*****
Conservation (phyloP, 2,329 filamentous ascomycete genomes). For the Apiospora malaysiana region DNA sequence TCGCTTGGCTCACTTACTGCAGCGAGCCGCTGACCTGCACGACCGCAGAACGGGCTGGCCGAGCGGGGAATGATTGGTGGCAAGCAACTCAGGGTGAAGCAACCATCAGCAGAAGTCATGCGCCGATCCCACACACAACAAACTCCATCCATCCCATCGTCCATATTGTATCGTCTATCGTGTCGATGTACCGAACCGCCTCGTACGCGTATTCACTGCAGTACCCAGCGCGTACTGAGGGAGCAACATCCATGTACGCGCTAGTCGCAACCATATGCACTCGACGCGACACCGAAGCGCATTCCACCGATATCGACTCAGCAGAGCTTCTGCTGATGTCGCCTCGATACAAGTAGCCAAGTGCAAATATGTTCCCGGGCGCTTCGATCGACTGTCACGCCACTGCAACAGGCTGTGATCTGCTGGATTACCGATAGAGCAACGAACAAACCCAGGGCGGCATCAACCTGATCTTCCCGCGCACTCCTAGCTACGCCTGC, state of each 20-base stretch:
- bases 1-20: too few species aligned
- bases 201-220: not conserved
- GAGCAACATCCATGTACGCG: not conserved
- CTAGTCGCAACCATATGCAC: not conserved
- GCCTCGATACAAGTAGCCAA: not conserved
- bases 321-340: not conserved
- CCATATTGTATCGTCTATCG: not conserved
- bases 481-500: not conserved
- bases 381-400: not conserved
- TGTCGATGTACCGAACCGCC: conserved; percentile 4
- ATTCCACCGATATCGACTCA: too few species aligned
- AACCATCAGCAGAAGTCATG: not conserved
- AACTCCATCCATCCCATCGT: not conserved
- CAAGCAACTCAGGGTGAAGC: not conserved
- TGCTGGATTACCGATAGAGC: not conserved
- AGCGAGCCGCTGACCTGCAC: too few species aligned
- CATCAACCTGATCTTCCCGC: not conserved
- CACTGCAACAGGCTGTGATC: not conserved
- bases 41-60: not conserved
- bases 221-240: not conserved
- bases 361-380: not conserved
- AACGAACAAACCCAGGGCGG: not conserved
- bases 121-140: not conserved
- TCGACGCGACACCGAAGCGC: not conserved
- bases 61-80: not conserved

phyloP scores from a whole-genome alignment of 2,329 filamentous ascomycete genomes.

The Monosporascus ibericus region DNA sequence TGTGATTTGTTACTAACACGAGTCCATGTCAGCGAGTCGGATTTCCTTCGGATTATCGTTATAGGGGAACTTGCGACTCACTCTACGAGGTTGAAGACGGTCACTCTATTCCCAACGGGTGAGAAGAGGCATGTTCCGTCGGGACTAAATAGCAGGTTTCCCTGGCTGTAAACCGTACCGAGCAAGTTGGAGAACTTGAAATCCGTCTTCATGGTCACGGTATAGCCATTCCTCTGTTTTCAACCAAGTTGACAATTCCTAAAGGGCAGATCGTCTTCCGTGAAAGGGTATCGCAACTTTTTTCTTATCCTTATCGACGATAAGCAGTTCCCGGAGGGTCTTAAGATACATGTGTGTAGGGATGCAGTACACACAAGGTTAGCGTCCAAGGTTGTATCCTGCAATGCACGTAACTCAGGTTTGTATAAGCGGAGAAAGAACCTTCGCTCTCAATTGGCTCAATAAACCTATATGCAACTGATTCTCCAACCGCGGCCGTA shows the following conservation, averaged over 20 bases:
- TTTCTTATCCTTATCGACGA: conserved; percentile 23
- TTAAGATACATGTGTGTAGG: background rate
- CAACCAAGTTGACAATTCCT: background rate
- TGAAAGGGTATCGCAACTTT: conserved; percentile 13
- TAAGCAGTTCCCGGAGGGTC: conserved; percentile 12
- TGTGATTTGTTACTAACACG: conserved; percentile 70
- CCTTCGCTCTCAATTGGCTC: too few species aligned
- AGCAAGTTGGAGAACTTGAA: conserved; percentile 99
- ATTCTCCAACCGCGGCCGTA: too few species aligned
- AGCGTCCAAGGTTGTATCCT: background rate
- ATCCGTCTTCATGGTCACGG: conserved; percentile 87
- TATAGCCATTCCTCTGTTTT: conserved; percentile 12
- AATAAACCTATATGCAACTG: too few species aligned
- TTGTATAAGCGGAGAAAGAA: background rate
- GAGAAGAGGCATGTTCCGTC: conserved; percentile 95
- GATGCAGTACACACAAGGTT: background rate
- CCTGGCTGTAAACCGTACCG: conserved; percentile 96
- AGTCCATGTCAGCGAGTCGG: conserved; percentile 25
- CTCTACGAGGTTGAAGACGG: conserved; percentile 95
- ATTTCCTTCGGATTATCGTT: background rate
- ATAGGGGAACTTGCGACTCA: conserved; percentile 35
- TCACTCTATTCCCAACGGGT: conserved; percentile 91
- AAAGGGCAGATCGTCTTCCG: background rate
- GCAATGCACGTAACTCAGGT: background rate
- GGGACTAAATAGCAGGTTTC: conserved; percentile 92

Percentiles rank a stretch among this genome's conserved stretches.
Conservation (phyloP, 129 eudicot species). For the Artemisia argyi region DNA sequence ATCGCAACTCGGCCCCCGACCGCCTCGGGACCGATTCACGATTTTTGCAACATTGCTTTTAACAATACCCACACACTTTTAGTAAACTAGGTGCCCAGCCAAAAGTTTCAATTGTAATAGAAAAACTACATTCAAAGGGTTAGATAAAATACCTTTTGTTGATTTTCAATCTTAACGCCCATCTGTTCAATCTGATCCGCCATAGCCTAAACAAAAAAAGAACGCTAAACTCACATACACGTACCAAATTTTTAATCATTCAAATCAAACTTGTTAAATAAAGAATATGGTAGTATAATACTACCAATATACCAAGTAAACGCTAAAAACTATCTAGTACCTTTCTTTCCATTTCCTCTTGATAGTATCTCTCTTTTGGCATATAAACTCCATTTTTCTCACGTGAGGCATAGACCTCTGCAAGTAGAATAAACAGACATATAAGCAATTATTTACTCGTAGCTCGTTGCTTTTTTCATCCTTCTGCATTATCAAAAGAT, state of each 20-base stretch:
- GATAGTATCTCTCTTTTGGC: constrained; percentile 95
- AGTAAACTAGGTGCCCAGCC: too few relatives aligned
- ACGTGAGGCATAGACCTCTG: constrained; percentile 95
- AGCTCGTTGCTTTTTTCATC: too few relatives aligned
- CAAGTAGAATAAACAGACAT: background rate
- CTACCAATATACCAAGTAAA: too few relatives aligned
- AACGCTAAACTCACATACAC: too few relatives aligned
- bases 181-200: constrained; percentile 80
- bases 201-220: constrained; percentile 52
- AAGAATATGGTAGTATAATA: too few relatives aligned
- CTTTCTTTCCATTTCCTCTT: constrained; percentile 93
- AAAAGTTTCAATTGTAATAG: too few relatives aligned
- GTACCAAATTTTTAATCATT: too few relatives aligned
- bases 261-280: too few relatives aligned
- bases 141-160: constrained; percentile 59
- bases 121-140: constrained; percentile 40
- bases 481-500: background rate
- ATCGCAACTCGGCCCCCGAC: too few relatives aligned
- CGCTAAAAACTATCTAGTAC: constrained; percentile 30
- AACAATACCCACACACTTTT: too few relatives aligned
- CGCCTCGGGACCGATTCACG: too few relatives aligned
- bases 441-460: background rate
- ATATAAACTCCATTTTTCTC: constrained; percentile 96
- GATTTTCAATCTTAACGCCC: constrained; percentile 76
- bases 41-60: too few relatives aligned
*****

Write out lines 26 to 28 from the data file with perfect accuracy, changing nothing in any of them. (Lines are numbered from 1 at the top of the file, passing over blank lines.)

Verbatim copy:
- bases 61-80: not conserved

phyloP scores from a whole-genome alignment of 2,329 filamentous ascomycete genomes.

The Monosporascus ibericus region DNA sequence TGTGATTTGTTACTAACACGAGTCCATGTCAGCGAGTCGGATTTCCTTCGGATTATCGTTATAGGGGAACTTGCGACTCACTCTACGAGGTTGAAGACGGTCACTCTATTCCCAACGGGTGAGAAGAGGCATGTTCCGTCGGGACTAAATAGCAGGTTTCCCTGGCTGTAAACCGTACCGAGCAAGTTGGAGAACTTGAAATCCGTCTTCATGGTCACGGTATAGCCATTCCTCTGTTTTCAACCAAGTTGACAATTCCTAAAGGGCAGATCGTCTTCCGTGAAAGGGTATCGCAACTTTTTTCTTATCCTTATCGACGATAAGCAGTTCCCGGAGGGTCTTAAGATACATGTGTGTAGGGATGCAGTACACACAAGGTTAGCGTCCAAGGTTGTATCCTGCAATGCACGTAACTCAGGTTTGTATAAGCGGAGAAAGAACCTTCGCTCTCAATTGGCTCAATAAACCTATATGCAACTGATTCTCCAACCGCGGCCGTA shows the following conservation, averaged over 20 bases: